The Nuffield Science Teaching Project began in 1962. One of the first problems tackled by the project was the teaching of O-level biology, chemistry and physics. Nuffield Biology was planned as a five-year programme up to age of 16. The project team produced a textbook for students and a parallel Teachers’ Guide for each year of the course.
- To develop and encourage an attitude of curiosity and enquiry
- To develop a contemporary outlook on the subject
- To develop an understanding of man as a living organism and his place in nature
- To foster a realisation of the variety of life and of underlying similarities among living things
- To encourage a respect and feeling for all living things
- To teach the art of planning scientific investigations, the formulation of questions, and the design of experiments (particularly the use of controls)
- To develop a critical approach to evidence
- To develop the a number of key ideas about biology as part of human endeavour.
Key ideas about biology
- Biology has been developing over many centuries: there are many unanswered questions about life; our ideas of life may change as new knowledge is obtained
- That biological knowledge is the product of scientists working in many different parts of the world. Its pursuit is international
- That it is based not only on observation and experimentation but also on questioning, the formulation of hypotheses, testing of hypotheses, and, above all, on communication between people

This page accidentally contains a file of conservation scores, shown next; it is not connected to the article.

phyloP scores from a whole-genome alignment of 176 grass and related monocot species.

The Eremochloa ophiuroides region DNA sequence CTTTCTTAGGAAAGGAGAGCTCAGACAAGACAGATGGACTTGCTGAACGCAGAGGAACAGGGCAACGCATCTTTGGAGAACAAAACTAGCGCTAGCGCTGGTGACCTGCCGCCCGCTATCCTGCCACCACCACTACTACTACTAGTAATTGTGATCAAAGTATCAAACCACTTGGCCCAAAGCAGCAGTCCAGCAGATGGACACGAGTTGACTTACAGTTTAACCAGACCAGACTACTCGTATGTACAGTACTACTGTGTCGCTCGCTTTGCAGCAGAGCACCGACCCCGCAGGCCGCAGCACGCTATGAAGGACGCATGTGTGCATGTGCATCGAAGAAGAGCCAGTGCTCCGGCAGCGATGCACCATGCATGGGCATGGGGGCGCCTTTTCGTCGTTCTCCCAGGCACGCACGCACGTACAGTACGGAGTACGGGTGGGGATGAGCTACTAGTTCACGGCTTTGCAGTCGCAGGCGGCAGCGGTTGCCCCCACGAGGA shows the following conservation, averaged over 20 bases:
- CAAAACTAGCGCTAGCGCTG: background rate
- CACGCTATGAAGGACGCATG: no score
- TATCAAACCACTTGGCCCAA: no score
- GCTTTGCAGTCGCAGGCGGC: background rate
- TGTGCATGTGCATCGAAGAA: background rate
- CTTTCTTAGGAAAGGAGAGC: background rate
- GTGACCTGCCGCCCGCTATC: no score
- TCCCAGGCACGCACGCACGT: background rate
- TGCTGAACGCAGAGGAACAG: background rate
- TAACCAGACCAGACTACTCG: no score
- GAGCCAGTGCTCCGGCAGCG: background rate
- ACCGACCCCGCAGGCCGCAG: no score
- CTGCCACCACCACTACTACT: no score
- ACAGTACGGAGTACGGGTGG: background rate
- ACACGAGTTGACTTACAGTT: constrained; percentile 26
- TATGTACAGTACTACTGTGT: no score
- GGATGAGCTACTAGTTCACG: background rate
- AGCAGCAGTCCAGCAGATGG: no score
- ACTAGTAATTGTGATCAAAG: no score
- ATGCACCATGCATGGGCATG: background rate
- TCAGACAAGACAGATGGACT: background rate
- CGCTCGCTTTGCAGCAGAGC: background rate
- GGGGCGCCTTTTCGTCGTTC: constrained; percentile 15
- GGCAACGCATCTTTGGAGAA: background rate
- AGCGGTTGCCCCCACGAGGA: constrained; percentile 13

- That developments in chemistry, physics, and mathematics are helping us to make advances in biology.
Structure of the course
The course was presented in two parts: the first two years which were regarded as introductory, and the remaining three which constituted the next (intermediate) phase leading to GCE O-level. The introductory phase was characterised by a broad general approach to the subject. In the intermediate phase the treatment became more quantitative with greater emphasis on experimentation and reasoning.
In the preface the project team stated that any course very largely succeeds or fails because of the way it is taught. The writers suggested that how we teach is certainly as important as what we teach. Like other Nuffield courses at the time, Nuffield Biology placed great emphasis on practical work carried out by students. The purpose of this was to encourage a spirit of enquiry. In class practical work the accent was either on using information, techniques, and concepts or on working them out. So these were essentially seen as an investigatory or problem-solving activities. Teacher demonstrations were included as a method of imparting a piece of information, describing a concept or technique, or introducing a point for discussion, without the trial and error confusion that invariably plays a part in class work.